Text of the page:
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Buiding an Ansible inventory RHCE EX294 Exam Part 02

In the previous article, we made an introduction to Ansible and walked you through its installation. In this second part series, we will focus on creating an Ansible inventory and defining hosts inside the inventory. At the end of this chapter, you should be able to comprehend the various concepts about Ansible inventory concepts as well as manage a static inventory.

What’s an Ansible inventory?

A good place to start would be to define what an ansible inventory is. In simple terms. An Ansible inventory is a database of hosts or target systems that will be managed by Ansible. It’s in the inventory that you define all the servers or network devices that you are going to configure.

Hosts can be defined individually or grouped into groups which are then managed collectively. A host can be a member of several groups. Groups can also have child groups which we shall discuss further as we go along. Additionally, you can specify variables which can be used to define hosts and groups.

There are 2 types of inventories:

Static Inventory: This is defined in a text file in INI format, which usually resides on the Ansible controller. By default, the default path for inventory files in the /etc/ansible/hosts directory.

Dynamic inventory: This is usually a script-generated file using external cloud providers such as AWS and Azure. A dynamic inventory pulls information from multiple sources.

Defining hosts in a static Ansible inventory

As stated earlier, a static inventory is a text file which usually takes the INI format. It can be edited using conventional text editors such as vim, and nano.

In its basic form, the file the INI style explicitly lists the IP addresses or hostnames as shown:

In a large network of multiple hosts, hosts can be grouped into host groups. This provides a much better way of managing them.


By default, 2 host groups exist:

  • The ‘all‘ host group which comprises of hosts which are explicitly listed inside the inventory
  • The ungrouped host group. This comprises of all hosts specified in the inventory that are not members of any host group.

Picture a scenario where you have 4 web servers, 2 database servers and 2 load balancers. Instead of listing them individually in the inventory file, you can group them using group names enclosed in square brackets [].

Using our conceptual setup, we are going to organize our hosts into webservers, db-servers. and load-balancers host groups.

Additionally, a host can belong to multiple host groups depending on several factors such as the physical location, role of the host and so on.

Nested host groups

Additionally, you can have host groups that belong to other host groups. This is made possible by having a host group name with the suffix :childrenas shown.

From the above example, the host group USA has 2 child groups which are ohio-datacenter and miami-datacenter.

If you are in doubt about the hosts in your inventory use the syntax below:

Verifying an Ansible inventory

For example, in my inventory, to see the hosts listed under the host group ohio, run the command:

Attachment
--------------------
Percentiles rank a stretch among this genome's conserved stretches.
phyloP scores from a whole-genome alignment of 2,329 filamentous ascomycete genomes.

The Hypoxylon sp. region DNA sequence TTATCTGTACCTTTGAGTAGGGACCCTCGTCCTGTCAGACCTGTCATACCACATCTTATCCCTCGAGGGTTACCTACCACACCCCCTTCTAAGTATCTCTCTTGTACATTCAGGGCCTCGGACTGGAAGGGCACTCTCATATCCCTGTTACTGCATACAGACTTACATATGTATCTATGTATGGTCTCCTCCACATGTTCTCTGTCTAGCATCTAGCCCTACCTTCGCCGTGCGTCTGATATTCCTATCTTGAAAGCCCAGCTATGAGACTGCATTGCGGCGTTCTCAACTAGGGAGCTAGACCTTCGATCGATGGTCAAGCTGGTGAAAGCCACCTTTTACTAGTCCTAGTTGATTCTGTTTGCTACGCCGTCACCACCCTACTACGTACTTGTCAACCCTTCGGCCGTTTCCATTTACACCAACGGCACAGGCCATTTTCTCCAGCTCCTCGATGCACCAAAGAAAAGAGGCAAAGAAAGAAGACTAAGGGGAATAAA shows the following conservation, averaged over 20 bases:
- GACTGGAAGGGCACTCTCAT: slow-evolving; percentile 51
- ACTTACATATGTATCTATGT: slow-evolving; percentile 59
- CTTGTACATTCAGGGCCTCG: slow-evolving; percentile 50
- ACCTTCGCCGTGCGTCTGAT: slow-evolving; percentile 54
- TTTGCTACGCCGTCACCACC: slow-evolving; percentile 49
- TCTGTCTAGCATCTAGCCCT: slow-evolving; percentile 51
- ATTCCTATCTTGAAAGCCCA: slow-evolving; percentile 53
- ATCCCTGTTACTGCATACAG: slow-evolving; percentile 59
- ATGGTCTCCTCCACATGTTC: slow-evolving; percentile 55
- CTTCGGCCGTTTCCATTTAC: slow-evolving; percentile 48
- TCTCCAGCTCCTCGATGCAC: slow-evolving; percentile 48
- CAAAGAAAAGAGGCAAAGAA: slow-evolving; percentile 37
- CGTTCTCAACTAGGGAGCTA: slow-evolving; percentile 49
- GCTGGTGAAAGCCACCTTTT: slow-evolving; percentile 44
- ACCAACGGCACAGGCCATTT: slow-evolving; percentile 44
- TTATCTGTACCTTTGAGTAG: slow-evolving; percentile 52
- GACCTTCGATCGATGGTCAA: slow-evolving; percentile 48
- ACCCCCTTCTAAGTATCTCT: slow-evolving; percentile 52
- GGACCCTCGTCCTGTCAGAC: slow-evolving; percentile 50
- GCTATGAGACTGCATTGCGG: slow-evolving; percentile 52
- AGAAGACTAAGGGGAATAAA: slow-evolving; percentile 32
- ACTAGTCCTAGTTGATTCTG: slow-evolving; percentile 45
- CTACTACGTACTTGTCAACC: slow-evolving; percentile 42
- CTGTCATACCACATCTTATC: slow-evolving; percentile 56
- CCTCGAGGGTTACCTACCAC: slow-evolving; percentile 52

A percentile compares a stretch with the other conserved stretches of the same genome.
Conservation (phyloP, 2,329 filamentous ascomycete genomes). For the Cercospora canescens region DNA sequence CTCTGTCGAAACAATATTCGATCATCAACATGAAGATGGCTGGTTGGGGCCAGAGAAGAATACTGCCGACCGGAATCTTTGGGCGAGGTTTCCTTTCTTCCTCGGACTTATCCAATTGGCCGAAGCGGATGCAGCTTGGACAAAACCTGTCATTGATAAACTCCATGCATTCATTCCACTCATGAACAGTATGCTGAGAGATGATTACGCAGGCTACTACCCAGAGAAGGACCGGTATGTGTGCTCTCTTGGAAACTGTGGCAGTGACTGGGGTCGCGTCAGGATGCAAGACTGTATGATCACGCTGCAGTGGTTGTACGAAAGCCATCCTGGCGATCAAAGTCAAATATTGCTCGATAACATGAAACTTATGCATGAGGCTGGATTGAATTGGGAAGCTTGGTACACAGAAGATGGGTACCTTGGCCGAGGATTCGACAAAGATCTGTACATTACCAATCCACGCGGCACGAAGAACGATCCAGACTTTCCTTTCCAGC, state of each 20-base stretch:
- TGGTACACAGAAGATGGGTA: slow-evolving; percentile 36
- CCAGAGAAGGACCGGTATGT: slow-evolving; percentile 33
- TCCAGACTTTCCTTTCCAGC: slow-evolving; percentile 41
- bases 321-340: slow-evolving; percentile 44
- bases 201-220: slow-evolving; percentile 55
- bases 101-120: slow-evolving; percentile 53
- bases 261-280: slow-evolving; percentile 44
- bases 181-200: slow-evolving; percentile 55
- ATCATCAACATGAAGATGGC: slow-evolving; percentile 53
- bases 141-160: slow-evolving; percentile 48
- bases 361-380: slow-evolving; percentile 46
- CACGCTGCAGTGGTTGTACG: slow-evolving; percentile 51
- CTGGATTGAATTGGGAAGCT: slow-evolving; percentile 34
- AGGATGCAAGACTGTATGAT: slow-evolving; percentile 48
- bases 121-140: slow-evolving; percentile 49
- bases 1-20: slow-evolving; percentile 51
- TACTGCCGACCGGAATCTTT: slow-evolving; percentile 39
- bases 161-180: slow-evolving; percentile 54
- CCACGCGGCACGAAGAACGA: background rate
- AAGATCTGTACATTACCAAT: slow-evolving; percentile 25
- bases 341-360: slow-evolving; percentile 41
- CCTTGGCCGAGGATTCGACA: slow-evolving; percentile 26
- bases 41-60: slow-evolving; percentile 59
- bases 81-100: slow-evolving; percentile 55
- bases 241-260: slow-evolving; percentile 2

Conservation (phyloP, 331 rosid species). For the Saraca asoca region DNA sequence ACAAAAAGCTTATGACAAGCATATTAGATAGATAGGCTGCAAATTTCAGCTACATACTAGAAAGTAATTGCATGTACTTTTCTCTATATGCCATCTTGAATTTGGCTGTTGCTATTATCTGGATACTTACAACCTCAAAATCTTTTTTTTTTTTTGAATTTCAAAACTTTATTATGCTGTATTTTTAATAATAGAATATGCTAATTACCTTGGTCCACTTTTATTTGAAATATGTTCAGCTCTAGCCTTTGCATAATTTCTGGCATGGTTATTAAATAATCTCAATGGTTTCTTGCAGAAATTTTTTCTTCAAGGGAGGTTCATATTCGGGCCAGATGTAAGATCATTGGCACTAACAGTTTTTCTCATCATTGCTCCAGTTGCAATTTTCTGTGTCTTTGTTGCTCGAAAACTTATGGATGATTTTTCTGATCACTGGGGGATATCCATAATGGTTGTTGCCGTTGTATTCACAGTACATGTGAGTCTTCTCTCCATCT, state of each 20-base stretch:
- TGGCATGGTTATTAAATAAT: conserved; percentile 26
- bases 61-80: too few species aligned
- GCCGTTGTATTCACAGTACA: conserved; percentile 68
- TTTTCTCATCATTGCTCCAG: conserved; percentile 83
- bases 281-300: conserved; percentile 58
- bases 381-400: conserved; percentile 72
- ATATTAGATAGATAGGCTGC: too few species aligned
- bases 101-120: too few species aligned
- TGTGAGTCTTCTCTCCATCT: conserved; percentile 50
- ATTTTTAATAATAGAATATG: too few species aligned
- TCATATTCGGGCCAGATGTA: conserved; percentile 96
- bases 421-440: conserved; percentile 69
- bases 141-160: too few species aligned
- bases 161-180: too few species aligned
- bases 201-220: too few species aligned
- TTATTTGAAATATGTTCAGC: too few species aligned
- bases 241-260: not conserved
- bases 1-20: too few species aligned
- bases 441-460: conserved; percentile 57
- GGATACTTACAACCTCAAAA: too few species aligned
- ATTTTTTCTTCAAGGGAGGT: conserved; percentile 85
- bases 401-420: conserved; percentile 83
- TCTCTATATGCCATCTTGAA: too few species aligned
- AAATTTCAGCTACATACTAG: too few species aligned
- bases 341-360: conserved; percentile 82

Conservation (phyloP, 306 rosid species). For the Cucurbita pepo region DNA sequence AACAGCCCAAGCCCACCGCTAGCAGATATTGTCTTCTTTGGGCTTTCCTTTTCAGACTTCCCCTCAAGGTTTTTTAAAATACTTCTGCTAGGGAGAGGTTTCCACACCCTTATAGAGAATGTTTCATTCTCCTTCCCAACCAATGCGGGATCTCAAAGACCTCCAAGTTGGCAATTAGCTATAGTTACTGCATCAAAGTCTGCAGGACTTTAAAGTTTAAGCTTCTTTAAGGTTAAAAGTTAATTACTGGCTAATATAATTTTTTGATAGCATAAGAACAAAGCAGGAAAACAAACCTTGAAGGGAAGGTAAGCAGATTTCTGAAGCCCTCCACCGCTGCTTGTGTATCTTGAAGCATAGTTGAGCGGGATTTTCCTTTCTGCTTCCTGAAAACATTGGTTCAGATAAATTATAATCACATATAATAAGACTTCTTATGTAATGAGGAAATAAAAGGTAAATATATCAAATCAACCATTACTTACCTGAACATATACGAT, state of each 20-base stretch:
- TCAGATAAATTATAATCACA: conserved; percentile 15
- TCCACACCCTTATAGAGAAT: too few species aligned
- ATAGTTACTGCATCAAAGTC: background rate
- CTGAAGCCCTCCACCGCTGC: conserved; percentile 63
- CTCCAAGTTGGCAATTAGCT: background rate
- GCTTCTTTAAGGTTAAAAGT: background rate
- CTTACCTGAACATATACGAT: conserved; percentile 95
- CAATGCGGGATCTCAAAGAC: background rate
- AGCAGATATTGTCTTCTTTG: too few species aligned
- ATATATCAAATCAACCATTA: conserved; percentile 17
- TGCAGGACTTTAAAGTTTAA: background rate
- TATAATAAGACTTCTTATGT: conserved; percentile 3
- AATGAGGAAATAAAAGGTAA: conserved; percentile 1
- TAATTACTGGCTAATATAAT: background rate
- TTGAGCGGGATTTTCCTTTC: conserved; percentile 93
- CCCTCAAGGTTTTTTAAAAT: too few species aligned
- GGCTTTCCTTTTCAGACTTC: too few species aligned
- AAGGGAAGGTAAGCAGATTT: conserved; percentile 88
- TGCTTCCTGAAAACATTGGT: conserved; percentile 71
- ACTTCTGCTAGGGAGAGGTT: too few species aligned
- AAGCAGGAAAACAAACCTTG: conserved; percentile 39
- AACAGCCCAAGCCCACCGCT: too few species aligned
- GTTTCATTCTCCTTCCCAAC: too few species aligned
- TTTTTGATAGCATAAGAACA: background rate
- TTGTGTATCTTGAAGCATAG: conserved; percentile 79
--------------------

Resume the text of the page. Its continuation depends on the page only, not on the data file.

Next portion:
ansible inventory

To list managed hosts that are not part of a host group, use the ungrouped option as follows:

If you specify a host group that does not have any managed hosts specified, you will get an alert informing you that there are no hosts under the particular host group.

Specifying a custom inventory file

By default, the inventory file is the /etc/ansible/hosts file. However, you can create your own inventory file and specify its location using the -i pathname or --inventory pathname option. This is important when you want to specify a different inventory file during playbook execution:

For example, to display managed hosts listed under a host group in an inventory file sitting in the current working directory, use the syntax.

The example below lists all the managed hosts under the appservers host group using the myinventory.txt inventory file located in the current working directory.

Specify custom Ansible inventory

The above command overrides the default inventory file located at /etc/ansible/hosts file and the playbook file will now reference the specified inventory file.

Managing Ansible Configuration files

A user can determine how Ansible runs by customizing the settings of the Ansible configuration file which is located on the control node. In Ansible, the default configuration file is ansible.cfg file located at /etc/ansible/ansible.cfg.

Additionally, ansible can pick the ansible.cfg configuration file from 3 other possible locations.

1) Using the ~/.ansible.cfg file

If the Ansible configuration file exists in the user’s home directory ~/.ansible.cfg , then this file overrides the default configuration file in the /etc/ansible/ansible.cfg path.

2) Using the ./ansible.cfg file in the current directory when running Ansible

If the ansible.cfg file is present in the working directory where Ansible command is being invoked, it is given first priority instead of the user’s personal file or the global file /etc/ansible/ansible.cfg.

3) Using the ANSIBLE_CONFIG environment variable

As earlier mentioned, The ansible.cfg configuration file can be placed in different directories to suit your needs. However, this avenue is quite restrictive and it may prove a challenge managing the configuration files. A better and viable option is to define the configuration file’s location in the ANSIBLE_CONFIG environment variable. When the variable is defined, this takes precedence over the previously discussed configuration files.


Due to the myriad of directories in which the Ansible configuration file can be placed, it can be somewhat confusing which configuration file takes precedence. To have an accurate picture of which configuration file is currently in use, invoke the ansible --version command as shown.